# on the default value of bootstrap. This is pretty specialized case. Thus, you normally
# just override bootrap variables in preBootstrapCustomizations so that derived
# variables will use your definition.

#
# For example, in _variables.scss:
# $input-height: (($font-size-base * $line-height) + ($input-padding-y * 2) + ($border-width * 2)) !default;
# This means that you could define this yourself in preBootstrapCustomizations. Or you can do

# this in bootstrapCustomizations to make the input height 10% bigger than the default calculation.
# Thus you can leverage the default calculations.
# $input-height: $input-height * 1.10;
# bootstrapCustomizations: ./src/scss/bootstrap/customizations.scss

# Import your custom styles here. You have access to all the bootstrap variables. If you require

# your sass files separately, you will not have access to the bootstrap variables, mixins, clases, etc.

# Usually this endpoint-file contains list of @imports of your application styles.

appStyles:

# ./src/scss/_custom.scss

### Bootstrap styles

styles:

# Mixins
mixins: true

# Reset and dependencies
normalize: true

print: false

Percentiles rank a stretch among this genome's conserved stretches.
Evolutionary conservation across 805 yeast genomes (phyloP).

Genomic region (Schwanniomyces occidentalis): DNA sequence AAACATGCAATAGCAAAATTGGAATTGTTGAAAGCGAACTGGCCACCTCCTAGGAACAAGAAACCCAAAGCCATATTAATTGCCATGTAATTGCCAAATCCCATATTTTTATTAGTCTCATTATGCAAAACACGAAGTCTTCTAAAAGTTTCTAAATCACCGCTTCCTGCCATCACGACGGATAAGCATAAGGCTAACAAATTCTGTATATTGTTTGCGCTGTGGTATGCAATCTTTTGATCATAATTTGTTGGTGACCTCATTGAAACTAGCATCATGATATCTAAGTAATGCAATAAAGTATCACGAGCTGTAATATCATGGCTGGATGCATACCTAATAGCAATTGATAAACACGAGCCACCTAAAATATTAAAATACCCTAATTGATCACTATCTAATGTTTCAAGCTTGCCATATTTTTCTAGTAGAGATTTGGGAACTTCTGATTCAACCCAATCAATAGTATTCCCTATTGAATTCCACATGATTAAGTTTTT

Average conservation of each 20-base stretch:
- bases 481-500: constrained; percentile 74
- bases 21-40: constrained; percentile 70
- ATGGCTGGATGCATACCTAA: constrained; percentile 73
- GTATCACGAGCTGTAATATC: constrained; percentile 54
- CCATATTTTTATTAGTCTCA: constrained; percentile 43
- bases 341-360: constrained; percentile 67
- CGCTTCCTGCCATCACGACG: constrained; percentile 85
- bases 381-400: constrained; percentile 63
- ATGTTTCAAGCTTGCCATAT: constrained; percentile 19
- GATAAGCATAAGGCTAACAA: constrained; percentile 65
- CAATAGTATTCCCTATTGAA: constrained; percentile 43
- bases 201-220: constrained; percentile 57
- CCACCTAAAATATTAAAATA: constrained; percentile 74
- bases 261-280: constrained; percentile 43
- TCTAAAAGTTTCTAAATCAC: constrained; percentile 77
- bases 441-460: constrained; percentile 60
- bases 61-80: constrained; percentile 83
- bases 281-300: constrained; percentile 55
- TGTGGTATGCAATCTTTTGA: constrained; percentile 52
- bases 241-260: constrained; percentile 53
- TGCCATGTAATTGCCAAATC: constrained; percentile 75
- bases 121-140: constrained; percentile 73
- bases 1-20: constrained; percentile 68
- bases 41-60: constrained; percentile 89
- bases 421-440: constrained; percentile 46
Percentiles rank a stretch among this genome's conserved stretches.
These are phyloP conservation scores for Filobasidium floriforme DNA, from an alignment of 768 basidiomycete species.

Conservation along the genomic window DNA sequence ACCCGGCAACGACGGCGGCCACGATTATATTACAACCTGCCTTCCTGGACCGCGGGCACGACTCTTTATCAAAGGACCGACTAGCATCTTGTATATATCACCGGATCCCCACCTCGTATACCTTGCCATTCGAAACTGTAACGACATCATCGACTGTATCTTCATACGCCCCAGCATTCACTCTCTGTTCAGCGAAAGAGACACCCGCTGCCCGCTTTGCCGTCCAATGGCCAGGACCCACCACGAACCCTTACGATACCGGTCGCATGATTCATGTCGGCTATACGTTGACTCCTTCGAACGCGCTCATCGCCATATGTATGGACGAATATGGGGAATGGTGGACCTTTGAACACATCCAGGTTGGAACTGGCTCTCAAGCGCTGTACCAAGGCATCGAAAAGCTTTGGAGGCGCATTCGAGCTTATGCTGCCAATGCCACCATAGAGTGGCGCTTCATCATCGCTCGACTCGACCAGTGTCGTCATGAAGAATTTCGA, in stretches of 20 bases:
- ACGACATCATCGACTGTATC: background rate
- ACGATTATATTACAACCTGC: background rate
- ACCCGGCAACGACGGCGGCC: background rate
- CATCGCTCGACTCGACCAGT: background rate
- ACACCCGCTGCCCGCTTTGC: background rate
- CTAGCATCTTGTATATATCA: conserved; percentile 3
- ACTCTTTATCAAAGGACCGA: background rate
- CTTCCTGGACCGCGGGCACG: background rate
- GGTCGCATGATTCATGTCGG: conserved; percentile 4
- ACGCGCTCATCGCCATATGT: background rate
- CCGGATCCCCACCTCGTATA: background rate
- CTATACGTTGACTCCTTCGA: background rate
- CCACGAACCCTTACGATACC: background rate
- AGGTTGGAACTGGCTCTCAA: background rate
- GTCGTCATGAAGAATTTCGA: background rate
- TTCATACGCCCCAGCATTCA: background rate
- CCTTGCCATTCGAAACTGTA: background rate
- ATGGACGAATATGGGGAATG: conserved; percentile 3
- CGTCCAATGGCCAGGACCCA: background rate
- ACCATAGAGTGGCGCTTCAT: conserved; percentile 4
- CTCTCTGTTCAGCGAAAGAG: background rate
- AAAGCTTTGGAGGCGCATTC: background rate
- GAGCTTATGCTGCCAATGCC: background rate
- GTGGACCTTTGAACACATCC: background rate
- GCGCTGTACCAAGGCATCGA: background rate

glyphicons: true

# Core CSS

scaffolding: true
type: true
code: true
grid: true
tables: true
forms: true
buttons: true

# Components
component-animations: true
dropdowns: true
button-groups: true
input-groups: true
navs: true
navbar: true
breadcrumbs: true
pagination: true
pager: true
labels: true
badges: true
jumbotron: true
thumbnails: true
alerts: true
progress-bars: true
media: true
list-group: true
panels: true
wells: true
responsive-embed: true
close: true

# Components w/ JavaScript
modals: true
tooltip: true
popovers: true
carousel: true

# Utility classes
utilities: true
responsive-utilities: true

### Bootstrap scripts

scripts:
transition: true
alert: true
button: true
carousel: true
collapse: true
dropdown: true
modal: true
tooltip: true
popover: true
scrollspy: true
tab: true
affix: true


How to: Pass environmental variables.

...like API paths, or environment specific static properties